A portrait in irony

Our favorite “Nobel Prize”-winning economist, Paul Krugman, laments Mitt Romney’s successful stealing from the Democratic playbook:

Mitt Romney has been barnstorming the country, telling voters that he
has a five-point plan to restore prosperity. And some voters, alas, seem
to believe what he’s saying. So President Obama has now responded with
his own plan, a little blue booklet containing 27 policy proposals. How
do these two plans stack up?

Well, as I’ve said before, Mr. Romney’s “plan” is a sham. It’s a list of
things he claims will happen, with no description of the policies he
would follow to make those things happen. “We will cut the deficit and
put America on track to a balanced budget,” he declares, but he refuses
to specify which tax loopholes he would close to offset his $5 trillion
in tax cuts. 
Actually, if describing what you want to see happen without providing
any specific policies to get us there constitutes a “plan,” I can easily
come up with a one-point plan that trumps Mr. Romney any day. Here it
is: Every American will have a good job with good wages. Also, a
blissfully happy marriage. And a pony. 

So Mr. Romney is faking it. His real plan seems to be to foster economic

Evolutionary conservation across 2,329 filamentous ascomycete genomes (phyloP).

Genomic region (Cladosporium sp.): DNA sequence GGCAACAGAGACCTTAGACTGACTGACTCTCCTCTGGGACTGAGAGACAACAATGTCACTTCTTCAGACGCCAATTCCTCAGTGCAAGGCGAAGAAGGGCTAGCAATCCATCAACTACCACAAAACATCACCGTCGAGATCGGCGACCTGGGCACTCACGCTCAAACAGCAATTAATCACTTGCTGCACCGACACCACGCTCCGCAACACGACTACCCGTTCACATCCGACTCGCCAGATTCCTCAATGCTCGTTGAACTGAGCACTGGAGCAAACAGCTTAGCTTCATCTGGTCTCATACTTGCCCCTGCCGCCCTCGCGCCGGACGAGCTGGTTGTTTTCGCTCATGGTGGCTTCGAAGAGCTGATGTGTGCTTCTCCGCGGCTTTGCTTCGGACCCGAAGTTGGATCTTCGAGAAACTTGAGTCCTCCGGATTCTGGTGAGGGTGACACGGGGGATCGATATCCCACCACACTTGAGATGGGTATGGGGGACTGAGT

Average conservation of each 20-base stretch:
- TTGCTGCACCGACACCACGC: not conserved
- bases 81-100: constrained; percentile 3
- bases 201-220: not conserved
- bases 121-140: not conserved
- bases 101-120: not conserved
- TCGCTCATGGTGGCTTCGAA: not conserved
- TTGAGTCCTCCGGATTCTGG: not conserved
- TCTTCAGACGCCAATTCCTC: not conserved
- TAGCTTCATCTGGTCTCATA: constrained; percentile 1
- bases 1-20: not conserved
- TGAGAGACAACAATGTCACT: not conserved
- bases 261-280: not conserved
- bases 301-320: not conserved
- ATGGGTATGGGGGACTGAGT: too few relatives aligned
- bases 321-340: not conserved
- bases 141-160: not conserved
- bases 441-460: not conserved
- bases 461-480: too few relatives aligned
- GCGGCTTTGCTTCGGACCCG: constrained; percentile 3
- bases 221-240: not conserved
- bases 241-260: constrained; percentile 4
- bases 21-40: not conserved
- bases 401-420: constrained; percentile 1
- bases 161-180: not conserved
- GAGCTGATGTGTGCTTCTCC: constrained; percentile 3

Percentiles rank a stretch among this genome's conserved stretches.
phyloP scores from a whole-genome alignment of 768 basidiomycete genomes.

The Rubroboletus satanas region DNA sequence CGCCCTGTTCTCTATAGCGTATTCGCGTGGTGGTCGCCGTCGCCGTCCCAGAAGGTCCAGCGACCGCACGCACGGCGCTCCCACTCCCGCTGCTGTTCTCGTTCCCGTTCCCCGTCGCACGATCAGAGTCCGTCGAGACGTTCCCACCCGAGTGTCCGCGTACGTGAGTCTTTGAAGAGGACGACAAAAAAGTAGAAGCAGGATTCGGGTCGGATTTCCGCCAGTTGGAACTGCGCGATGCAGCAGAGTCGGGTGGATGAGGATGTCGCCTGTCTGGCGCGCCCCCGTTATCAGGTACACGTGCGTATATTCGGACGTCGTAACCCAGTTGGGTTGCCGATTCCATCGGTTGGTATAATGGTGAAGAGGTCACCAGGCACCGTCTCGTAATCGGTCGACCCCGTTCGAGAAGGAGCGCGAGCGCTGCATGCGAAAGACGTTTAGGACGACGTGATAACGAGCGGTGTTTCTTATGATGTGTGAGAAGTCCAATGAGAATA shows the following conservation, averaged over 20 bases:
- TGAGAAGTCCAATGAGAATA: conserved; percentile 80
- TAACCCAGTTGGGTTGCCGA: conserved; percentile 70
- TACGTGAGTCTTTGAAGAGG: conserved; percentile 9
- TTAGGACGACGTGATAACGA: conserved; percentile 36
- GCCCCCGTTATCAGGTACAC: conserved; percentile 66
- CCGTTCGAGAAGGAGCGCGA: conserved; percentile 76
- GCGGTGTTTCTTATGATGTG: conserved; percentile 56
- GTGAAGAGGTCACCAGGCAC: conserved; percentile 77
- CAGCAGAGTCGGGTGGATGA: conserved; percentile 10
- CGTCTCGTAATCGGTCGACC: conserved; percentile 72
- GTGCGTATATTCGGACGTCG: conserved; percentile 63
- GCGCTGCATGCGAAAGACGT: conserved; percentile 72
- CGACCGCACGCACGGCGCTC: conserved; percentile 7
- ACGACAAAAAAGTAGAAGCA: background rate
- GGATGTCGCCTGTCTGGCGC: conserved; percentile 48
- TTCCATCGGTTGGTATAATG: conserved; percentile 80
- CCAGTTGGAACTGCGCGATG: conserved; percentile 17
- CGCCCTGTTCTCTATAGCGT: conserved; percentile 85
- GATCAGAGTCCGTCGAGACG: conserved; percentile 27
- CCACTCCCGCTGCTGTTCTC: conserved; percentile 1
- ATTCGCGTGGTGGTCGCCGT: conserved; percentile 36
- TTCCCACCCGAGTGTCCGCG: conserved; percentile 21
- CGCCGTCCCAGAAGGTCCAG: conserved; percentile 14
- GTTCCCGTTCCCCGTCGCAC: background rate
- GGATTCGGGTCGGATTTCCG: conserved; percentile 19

recovery through magic, inspiring business confidence through his
personal awesomeness.

Translation: Romney has no economic plan for economic recovery except for appealing to the pagan economic gods of the animal spirits.  Which, if you will recall from your reading of the General Theory, is pure Keynesian economics.  I find it absolutely hilarious that the great Keynesian champion is directly criticizing the very heart of the economic theory that forms the basis for his own Neo-Keynesian synthetic approach.

As an added bonus, he damns the man he is attempting to defend by faint praise.  He writes: “Mr. Obama’s booklet comes a lot closer to being an actual plan. Where
Mr. Romney says he’ll achieve energy independence, never mind how, Mr.
Obama calls for concrete steps like raising fuel efficiency standards.”

Translation: it’s not an actual plan, but it is “a lot closer” to being one.  But one either has a plan or one does not; how is “raising fuel efficiency standards” any less fake than “cutting the deficit”?  It’s not any more specific, it’s merely a smaller generality.

The reality is that neither presidential candidate has a plan that goes beyond “print and pray”.  Neither Romney or Obama can do anything to foster economic recovery, as they have outsourced that responsibility to Helicopter Ben Bernanke, who appears grimly determined to demonstrate that no matter how many times it is proven that one cannot inflate one’s way to prosperity, if one has a hammer, the problem MUST be a nail.